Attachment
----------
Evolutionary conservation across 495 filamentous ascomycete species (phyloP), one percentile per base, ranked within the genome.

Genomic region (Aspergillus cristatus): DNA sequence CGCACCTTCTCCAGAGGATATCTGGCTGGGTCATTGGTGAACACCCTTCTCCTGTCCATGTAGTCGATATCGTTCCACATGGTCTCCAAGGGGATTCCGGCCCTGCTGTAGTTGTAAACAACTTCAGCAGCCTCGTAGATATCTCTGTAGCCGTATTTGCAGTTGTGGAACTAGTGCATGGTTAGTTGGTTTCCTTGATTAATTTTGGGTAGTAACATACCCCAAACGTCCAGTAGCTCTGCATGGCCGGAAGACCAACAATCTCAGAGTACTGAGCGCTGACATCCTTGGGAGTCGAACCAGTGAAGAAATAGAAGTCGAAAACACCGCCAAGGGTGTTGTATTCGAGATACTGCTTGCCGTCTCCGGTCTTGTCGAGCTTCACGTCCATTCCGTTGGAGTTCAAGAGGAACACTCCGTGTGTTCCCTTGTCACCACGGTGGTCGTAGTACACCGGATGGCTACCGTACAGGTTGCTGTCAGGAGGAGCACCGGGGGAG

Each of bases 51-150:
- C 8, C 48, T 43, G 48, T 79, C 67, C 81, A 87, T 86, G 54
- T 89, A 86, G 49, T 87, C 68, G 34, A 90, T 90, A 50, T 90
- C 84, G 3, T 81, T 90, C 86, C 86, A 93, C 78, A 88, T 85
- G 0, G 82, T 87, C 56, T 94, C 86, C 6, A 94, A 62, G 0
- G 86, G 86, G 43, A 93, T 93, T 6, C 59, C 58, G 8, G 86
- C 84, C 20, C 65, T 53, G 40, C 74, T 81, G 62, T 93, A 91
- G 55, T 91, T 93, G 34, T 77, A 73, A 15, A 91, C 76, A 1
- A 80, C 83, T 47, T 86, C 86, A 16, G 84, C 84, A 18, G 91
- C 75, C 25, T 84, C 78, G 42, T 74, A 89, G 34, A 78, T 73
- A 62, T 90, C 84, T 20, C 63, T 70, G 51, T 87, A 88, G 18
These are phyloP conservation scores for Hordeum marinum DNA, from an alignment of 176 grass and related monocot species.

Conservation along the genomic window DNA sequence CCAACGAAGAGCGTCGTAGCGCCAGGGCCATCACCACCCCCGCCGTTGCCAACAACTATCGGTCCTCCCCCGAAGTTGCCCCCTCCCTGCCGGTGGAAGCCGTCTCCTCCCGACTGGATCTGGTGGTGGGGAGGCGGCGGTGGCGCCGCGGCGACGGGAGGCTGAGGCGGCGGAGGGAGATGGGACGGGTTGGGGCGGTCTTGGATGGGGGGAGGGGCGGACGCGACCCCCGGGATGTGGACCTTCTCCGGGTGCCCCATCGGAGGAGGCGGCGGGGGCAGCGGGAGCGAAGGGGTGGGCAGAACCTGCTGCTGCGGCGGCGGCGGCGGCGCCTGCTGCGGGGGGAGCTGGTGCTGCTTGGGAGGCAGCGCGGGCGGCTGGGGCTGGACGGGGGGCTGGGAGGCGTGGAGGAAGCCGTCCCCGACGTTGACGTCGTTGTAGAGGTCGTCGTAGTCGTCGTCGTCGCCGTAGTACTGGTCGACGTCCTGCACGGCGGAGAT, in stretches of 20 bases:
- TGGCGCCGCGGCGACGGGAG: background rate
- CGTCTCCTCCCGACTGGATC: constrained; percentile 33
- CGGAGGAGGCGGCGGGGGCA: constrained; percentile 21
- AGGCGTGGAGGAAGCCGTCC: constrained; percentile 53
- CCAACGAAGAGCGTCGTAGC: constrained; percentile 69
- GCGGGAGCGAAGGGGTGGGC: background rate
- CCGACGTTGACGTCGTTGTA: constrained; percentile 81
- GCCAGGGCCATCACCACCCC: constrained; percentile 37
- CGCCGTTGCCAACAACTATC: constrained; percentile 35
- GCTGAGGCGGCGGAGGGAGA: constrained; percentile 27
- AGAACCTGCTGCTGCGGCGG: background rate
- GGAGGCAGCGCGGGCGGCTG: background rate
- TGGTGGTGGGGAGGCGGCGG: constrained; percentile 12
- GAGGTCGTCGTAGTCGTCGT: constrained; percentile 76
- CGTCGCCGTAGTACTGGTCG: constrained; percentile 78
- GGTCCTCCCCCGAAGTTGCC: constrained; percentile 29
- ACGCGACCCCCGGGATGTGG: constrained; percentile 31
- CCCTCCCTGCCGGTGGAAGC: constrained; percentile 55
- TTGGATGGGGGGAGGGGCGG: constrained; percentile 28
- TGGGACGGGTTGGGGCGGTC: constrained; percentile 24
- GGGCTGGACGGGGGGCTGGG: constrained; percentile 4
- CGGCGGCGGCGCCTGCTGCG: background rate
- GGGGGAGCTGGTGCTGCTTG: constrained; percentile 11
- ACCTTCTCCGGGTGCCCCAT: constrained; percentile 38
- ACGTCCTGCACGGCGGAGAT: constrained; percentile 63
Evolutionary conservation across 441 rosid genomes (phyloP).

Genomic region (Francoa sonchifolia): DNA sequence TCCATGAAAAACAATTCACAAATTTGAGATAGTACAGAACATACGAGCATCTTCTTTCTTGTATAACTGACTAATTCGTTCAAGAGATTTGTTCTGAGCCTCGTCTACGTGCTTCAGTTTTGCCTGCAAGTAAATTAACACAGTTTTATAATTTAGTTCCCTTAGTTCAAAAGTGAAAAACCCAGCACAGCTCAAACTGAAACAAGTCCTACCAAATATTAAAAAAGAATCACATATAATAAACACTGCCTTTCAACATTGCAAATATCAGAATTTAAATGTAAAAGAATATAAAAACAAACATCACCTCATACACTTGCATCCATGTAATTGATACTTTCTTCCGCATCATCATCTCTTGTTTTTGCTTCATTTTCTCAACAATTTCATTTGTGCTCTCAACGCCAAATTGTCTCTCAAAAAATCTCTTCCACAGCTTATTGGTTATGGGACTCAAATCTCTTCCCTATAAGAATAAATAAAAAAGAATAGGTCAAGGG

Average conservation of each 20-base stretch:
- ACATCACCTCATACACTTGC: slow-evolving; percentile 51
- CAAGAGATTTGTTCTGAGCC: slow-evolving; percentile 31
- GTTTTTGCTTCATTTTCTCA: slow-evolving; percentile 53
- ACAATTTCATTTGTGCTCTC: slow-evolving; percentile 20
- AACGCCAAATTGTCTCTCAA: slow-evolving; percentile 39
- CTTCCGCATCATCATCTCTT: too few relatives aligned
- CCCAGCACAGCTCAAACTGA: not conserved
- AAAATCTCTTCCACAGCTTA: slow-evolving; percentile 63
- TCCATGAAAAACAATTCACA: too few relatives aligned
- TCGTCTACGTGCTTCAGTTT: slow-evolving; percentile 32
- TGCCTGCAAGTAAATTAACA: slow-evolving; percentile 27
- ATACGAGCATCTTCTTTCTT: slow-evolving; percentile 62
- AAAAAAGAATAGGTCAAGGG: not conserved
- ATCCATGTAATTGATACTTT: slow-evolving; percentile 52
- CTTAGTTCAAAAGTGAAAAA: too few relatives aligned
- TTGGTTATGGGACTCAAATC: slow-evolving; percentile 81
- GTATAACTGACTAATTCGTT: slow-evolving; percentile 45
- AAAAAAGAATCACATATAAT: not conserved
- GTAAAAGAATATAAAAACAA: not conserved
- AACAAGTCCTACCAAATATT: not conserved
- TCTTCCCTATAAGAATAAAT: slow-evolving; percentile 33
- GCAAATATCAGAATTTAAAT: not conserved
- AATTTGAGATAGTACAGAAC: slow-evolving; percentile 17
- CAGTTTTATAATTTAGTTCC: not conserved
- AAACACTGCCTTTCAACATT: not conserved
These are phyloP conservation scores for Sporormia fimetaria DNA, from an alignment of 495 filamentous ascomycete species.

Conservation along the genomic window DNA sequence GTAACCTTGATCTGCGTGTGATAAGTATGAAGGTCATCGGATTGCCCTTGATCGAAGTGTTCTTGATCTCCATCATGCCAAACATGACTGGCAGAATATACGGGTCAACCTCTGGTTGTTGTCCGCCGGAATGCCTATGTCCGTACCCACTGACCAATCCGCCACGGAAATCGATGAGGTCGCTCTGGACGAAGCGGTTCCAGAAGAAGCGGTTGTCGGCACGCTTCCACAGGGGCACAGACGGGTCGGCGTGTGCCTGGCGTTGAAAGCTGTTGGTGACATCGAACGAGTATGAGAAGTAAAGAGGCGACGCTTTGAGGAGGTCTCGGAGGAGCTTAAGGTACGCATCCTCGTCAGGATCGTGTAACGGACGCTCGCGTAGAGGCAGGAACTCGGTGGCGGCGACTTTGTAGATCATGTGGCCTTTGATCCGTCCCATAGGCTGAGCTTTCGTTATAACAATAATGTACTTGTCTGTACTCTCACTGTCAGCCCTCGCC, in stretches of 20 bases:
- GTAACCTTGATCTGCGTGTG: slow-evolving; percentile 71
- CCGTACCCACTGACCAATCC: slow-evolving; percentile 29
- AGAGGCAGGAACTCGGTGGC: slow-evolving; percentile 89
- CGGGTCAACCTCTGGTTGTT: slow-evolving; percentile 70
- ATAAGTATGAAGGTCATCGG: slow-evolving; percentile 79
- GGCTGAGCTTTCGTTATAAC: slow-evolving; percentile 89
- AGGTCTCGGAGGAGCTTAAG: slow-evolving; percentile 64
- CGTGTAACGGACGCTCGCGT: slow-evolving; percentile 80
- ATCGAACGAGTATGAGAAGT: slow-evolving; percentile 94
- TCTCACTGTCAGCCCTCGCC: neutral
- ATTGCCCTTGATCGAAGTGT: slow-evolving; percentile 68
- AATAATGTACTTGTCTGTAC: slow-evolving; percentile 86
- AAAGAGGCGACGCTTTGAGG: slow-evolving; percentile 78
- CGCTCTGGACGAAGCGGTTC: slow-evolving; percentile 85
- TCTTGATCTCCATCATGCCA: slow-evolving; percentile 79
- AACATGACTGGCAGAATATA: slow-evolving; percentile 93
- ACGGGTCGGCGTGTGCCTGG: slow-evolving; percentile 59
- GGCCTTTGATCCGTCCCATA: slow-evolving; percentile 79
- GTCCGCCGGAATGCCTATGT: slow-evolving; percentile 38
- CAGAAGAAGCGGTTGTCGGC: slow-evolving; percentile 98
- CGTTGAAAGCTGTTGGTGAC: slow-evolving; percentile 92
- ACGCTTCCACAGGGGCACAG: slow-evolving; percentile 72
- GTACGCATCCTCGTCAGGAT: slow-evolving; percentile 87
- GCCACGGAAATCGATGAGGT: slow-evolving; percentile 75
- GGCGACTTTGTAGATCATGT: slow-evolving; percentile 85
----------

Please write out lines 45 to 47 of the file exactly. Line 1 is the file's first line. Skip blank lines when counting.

- CAAGAGATTTGTTCTGAGCC: slow-evolving; percentile 31
- GTTTTTGCTTCATTTTCTCA: slow-evolving; percentile 53
- ACAATTTCATTTGTGCTCTC: slow-evolving; percentile 20